The first two major American military conflicts produced some of the most important art of the 18th and 19th centuries. John Trumbull’s portraits of the signing of the Declaration of Independence and Alexander Hamilton were later immortalized on the back of U.S. currency, and Thomas Birch documented the major navel battles of the War of 1812.
But there’s a void in cultural output when it comes to the Civil War. Princeton University art historian John Wilmerding argues there are three reasons: a high point of American literature, the rise of photography, and the American landscape as the definition of national identity.
Originally published on Mon April 21, 2014 6:11 pm
There is no doubt the bombings of last year cast a long shadow on the 118th running of the Boston Marathon.
It was an inevitable backdrop: The signs on the buildings that line the course near the finish are usually covered in witty, encouraging posters. This year, they encouraged a greater kind of perseverance.
It’s been nearly a year since a series of tornadoes devastated central Oklahoma, destroying homes, parks and commercial buildings. During the recovery process, construction crews gathered over 300,000 tons of debris between just Oklahoma City and Moore.
Jeff Bedick is the District Manager for Waste Connections, which operates a landfill in west Oklahoma City. The facility sits on 200 acres, which mostly just looks like a giant, grass-covered hill on the side of the highway.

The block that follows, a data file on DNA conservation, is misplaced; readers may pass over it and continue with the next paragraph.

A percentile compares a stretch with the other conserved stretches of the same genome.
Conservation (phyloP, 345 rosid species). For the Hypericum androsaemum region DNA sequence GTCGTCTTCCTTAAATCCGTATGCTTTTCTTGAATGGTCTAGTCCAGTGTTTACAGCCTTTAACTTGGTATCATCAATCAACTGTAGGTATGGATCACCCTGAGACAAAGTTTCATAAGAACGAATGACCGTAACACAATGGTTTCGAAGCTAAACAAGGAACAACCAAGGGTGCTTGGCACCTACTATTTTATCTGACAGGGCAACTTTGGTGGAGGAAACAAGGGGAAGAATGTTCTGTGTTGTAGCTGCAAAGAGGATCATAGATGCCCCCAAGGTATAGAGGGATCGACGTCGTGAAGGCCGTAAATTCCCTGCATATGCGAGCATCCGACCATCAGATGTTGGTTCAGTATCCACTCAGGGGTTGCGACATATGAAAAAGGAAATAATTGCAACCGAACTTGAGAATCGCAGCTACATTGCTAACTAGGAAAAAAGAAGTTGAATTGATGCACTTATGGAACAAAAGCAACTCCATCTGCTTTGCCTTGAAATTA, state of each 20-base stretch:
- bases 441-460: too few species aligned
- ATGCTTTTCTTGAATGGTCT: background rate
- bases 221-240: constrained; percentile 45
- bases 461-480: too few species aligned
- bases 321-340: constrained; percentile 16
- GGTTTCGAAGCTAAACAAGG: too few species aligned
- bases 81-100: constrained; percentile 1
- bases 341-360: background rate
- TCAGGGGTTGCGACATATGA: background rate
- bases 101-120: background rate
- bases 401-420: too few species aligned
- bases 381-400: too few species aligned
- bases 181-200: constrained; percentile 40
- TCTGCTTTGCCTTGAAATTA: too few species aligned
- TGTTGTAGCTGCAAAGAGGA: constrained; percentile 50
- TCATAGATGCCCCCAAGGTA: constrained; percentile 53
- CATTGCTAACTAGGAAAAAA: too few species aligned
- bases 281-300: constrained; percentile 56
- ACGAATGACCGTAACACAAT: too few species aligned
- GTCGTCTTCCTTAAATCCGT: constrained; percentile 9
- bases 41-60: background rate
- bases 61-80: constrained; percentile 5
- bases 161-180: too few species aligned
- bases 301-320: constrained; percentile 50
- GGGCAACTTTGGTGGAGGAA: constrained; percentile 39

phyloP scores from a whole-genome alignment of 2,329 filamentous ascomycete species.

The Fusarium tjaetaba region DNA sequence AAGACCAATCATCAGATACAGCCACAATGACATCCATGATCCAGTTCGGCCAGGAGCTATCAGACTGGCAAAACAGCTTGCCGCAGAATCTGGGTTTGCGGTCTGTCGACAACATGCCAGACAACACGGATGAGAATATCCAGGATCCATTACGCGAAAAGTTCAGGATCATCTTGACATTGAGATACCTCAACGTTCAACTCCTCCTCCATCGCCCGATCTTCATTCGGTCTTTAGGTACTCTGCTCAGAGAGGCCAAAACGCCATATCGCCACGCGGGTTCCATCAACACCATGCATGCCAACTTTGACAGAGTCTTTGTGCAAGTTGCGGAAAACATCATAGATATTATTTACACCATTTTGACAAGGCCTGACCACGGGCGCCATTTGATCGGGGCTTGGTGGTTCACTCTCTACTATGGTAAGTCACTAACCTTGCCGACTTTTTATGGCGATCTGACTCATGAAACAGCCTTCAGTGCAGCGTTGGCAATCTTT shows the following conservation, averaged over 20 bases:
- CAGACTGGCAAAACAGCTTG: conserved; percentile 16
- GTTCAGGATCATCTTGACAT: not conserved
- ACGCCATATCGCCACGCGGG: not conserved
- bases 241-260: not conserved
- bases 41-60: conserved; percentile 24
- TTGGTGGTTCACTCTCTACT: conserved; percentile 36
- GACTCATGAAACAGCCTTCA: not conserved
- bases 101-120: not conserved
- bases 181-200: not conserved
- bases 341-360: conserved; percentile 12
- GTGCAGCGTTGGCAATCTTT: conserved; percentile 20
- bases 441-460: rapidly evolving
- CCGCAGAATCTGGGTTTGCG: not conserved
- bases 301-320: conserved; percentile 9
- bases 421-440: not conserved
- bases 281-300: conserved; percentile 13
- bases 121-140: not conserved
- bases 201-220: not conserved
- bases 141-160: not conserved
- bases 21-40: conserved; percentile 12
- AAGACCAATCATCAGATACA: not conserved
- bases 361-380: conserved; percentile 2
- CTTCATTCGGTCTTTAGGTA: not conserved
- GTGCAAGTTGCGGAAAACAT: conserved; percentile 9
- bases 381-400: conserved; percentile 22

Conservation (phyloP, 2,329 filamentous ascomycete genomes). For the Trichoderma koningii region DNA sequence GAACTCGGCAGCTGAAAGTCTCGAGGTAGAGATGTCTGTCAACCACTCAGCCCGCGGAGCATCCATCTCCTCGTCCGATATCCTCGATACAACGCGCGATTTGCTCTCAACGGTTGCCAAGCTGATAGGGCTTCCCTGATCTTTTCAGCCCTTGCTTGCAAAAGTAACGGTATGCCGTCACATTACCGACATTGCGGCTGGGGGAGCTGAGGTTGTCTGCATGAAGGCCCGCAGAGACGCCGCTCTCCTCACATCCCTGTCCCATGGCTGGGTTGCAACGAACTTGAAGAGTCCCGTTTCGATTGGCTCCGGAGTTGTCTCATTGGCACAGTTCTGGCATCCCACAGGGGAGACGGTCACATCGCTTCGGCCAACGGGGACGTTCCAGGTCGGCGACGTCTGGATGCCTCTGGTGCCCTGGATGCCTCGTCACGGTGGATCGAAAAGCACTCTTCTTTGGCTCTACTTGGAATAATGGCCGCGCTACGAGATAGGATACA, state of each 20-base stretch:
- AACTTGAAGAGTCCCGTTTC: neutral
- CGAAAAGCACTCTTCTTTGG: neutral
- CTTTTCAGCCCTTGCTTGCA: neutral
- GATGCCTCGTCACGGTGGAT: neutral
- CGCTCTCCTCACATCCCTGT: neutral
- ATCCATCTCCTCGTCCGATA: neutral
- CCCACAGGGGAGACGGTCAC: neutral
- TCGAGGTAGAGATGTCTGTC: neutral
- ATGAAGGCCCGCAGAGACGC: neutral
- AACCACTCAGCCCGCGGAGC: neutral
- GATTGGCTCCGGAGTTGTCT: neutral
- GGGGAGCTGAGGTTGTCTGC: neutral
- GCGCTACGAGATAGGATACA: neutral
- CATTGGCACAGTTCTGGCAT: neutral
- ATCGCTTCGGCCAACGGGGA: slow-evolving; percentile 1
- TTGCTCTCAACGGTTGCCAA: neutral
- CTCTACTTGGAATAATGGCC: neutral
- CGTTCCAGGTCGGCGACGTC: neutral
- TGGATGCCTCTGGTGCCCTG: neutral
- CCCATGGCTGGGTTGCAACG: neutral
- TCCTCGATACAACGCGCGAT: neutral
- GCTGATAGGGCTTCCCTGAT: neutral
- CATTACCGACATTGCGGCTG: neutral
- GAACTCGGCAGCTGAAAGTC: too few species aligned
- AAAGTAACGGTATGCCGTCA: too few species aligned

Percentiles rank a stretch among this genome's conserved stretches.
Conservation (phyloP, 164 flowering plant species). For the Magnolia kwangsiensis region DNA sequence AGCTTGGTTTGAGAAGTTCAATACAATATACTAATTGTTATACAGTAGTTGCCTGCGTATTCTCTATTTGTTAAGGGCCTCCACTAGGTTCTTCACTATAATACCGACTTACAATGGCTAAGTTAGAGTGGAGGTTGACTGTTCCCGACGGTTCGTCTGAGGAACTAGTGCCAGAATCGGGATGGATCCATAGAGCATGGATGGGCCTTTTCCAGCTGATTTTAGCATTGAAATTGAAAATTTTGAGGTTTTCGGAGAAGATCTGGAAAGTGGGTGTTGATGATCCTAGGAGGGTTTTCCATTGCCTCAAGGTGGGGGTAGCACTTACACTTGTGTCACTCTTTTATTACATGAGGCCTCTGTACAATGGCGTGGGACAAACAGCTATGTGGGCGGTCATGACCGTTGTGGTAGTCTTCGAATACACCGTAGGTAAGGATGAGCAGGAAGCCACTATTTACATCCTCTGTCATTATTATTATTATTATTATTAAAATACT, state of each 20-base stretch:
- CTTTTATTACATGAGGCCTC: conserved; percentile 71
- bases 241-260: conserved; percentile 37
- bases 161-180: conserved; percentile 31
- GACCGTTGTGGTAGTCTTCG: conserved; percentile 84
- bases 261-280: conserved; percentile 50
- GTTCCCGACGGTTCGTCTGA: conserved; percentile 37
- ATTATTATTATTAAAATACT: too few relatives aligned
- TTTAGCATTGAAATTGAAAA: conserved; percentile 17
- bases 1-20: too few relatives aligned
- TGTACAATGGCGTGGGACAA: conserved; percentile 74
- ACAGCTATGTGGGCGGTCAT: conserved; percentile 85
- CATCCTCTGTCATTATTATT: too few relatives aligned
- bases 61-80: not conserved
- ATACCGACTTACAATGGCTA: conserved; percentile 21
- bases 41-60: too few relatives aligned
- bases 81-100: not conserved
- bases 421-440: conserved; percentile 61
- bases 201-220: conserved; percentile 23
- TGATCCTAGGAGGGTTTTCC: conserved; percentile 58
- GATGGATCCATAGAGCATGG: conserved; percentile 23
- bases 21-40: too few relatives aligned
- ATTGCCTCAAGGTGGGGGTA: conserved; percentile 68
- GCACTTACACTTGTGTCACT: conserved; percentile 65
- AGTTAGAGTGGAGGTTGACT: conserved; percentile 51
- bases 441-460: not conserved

More Americans are saving for retirement through their employers' 401(k) programs. That's because in recent years they've been given a strong nudge — more companies are automatically enrolling workers in retirement savings programs.
Some firms are also automatically increasing the amount employees contribute. That's just as important, experts say.
And all of this makes a big difference: Without it, millions of Americans don't save at all.
Originally published on Sun April 20, 2014 1:18 pm
A crowd estimated at more than 150,000 people gathered in St. Peter's Square for an Easter Mass led by Pope Francis on Sunday. The pope gave his traditional blessing on the most important day of the Christian calendar; he also called for help for people who are living in desperate conditions.
From Rome, NPR's Sylvia Poggioli reports for our Newscast unit:
In the past year, Russia has been a decisive player in several events on the international stage — often to the chagrin of the Obama administration. It gave asylum to former NSA contractorEdward Snowden, blocked United Nations efforts to impose sanctions against the Syrian government and sent troops into Ukraine.
Despite Agreement, Standoff In Ukraine Appears Steadfast
This post was updated at 6 p.m. ET.
Citing progress in diplomacy and this weekend's Easter holiday, Ukrainian officials say they've suspended an "anti-terrorist operation" that is aimed at pro-Russian forces who have occupied government buildings in eastern Ukraine.
Sara Adams Cornell has two daughters in the Oklahoma City school district. Last year her daughters participated in a reenactment of the Oklahoma Land Run of 1889.
As members of the Choctaw Nation of Oklahoma, Cornell said her daughters didn’t understand why anyone would want to reenact that occasion. Cornell contacted the school and was told by her daughter’s teacher and the school principal they could sit in the office or miss a day of school with an unexcused absence.